And this unit will only get better if Beverley can keep up the shooting improvements that he has made lately. Beverley, commonly known as a defensive pest but a limited offensive player, has shot the 3 exceptionally well over the last 10 games completing 40% of his attempts. Houston’s offense also never really suffered when Beverley was on the floor with a 109 offensive rating, making the decision to start him over Lin an easy one. With Beverley’s improved shooting over the last 10 games though, the Rockets’ offensive rating has had a decent little bump up to 110.8 when Beverley hit the floor with a net rating of 12.8.

We’re all aware of the kind of offensive player Harden has become by now, but he’s gained the stigma (and rightfully so) of being an extremely lazy defender over the past few seasons. Harden isn’t quite as bad a defender as advertised though, and he actually plays pick-and-roll defense fairly well only allowing opponents to score 35.2% of shots on these plays. Outside of the pick-and-roll however Harden might be one of the most unaware defenders in the league, often leaving his man completely wide open on the other side of the floor as seen here where he leaves his man, Darren Collison, completely unguarded in the left corner while Harden accomplishes absolutely nothing by planting himself under the basket:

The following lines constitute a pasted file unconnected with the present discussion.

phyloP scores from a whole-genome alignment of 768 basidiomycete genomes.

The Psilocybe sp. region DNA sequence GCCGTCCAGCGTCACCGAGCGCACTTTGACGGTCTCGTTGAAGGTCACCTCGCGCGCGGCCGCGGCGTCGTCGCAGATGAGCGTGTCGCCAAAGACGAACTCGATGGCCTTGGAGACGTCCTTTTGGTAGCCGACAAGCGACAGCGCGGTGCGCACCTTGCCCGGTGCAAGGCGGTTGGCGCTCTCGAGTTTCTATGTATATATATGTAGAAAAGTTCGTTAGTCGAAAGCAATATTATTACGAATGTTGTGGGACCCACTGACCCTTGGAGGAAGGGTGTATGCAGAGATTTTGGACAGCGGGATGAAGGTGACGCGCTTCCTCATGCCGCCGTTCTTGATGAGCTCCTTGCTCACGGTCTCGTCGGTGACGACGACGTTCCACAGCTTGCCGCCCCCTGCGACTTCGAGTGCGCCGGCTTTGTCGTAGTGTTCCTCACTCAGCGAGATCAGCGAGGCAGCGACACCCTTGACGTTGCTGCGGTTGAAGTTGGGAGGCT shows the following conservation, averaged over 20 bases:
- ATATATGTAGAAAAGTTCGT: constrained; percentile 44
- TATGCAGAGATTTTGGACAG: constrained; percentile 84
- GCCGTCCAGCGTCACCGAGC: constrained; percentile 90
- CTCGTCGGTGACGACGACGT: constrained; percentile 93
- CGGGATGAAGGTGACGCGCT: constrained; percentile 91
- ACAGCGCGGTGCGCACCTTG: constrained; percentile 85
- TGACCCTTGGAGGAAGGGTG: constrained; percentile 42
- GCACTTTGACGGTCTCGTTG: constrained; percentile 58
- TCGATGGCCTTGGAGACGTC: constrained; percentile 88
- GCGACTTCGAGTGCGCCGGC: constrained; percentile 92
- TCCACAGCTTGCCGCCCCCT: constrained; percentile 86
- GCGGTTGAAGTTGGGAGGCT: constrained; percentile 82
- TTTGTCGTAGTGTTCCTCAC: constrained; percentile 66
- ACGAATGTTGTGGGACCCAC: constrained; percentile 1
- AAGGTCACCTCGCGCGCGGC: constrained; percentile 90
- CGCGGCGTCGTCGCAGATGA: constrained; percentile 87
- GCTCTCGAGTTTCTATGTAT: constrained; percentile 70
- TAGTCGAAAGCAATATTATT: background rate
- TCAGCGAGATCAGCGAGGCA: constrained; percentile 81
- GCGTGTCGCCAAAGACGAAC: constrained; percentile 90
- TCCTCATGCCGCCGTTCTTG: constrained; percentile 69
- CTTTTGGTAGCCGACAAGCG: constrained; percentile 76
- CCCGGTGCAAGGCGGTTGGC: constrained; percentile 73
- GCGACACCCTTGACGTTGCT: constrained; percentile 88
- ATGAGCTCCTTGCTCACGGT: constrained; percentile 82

Barnes noticed this immediately and hit Collison for a wide open 3, while Harden didn't have nearly enough time to close out on the shot.

Harden’s biggest flaw on the defensive end though remains the fact that he’s an excessive gambler, and will almost always completely give up on a play if he doesn’t gamble successfully. It’s easy to spot him on several plays trying to swoop into the passing lanes for a steal, only to miss and watch his man go right to the basket.

These aren’t unfixable problems however, and just require some defensive discipline from Harden. He’s shown potential to be a good defender by the way he guards pick-and-rolls, he just needs to use that same intelligence in all other aspects of his defense. Harden also allows 55.3% shooting on opponent isolation plays (ranked 246th among all players), which can be fixed simply by applying more effort on these plays.

Chandler Parsons has quietly evolved into one of the most useful offensive players in the league this season, being able to create his own shot both with and without the ball. He’s one of the best pick-and-roll ball handlers in the NBA, finishing on 45.2% of these plays (ranked 32nd amongst all players). He’s somehow even better coming off the ball though, shooting 50% off of screens (ranked 8th) and 54.7% off of hand-offs (ranked 8th).

The combination of both Parsons’ length and speed has made him a very versatile defender as well, being able to switch over from taller forwards to quicker guards with ease. Parsons' contract is the best bargain in the league right now by far, making only about $927k this season with a team option for about $945k next season.